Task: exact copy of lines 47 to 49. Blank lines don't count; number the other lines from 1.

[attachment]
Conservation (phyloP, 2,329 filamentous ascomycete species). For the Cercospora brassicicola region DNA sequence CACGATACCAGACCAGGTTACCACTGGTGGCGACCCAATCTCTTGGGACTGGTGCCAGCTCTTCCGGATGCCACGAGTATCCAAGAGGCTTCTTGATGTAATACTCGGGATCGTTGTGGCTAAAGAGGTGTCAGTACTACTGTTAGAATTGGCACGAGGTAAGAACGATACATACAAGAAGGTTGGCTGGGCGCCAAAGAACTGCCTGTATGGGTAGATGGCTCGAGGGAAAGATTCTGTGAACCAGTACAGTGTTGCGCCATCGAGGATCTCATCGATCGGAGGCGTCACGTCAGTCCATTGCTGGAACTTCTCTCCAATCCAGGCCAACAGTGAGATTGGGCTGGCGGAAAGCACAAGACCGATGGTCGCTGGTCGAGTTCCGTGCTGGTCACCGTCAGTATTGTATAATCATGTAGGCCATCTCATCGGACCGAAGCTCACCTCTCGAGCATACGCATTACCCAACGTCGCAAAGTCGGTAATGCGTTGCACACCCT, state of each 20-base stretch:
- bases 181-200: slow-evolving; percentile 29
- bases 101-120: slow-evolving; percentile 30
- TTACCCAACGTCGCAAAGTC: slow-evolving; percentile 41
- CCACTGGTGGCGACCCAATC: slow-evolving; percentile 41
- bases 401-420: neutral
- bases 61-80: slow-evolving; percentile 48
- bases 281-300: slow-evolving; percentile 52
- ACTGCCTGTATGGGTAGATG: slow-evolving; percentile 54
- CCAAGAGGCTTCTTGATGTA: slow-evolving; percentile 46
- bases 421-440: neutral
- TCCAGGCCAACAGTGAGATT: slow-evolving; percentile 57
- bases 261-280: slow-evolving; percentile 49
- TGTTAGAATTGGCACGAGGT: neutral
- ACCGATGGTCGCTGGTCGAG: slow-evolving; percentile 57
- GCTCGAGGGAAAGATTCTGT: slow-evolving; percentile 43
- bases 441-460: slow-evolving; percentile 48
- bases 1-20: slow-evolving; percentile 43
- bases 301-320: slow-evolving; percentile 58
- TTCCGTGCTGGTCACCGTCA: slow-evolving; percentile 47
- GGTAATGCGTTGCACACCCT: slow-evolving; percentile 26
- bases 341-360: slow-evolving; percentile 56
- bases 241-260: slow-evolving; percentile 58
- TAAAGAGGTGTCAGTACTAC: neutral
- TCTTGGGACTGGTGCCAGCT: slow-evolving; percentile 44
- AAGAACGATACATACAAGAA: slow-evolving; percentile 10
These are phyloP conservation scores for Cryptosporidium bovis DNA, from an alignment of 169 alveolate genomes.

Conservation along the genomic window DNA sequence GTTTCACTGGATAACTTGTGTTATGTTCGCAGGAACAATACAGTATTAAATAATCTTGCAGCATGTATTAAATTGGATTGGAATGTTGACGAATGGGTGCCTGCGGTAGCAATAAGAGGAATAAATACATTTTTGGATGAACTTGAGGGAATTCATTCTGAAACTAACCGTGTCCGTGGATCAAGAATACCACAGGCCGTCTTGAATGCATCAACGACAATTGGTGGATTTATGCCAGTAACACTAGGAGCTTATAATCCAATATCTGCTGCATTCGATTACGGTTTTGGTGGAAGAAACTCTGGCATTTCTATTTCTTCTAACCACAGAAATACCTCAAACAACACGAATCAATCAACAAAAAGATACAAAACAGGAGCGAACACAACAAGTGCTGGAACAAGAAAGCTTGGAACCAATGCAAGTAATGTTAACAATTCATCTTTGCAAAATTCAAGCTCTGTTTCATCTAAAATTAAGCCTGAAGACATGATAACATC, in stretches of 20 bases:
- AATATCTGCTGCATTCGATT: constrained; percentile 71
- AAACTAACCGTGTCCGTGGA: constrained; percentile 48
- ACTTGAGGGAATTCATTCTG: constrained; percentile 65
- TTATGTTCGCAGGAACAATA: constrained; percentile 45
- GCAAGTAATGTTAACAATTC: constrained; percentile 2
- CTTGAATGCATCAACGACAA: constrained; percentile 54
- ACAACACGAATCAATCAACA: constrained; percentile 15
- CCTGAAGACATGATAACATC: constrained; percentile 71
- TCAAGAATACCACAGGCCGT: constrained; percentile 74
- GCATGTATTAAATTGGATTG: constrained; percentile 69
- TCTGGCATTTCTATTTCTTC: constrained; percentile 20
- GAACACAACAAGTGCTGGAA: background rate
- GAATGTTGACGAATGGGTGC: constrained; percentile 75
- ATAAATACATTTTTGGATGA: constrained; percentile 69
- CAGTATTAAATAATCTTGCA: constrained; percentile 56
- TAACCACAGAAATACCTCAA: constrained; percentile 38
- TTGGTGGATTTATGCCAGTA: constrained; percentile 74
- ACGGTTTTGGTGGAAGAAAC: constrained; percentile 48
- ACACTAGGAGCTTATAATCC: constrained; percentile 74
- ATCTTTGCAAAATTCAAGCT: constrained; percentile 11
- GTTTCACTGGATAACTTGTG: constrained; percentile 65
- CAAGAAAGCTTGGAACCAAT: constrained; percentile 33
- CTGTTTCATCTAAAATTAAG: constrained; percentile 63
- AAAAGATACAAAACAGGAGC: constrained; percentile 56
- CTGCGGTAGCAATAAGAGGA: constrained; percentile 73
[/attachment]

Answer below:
- ACACTAGGAGCTTATAATCC: constrained; percentile 74
- ATCTTTGCAAAATTCAAGCT: constrained; percentile 11
- GTTTCACTGGATAACTTGTG: constrained; percentile 65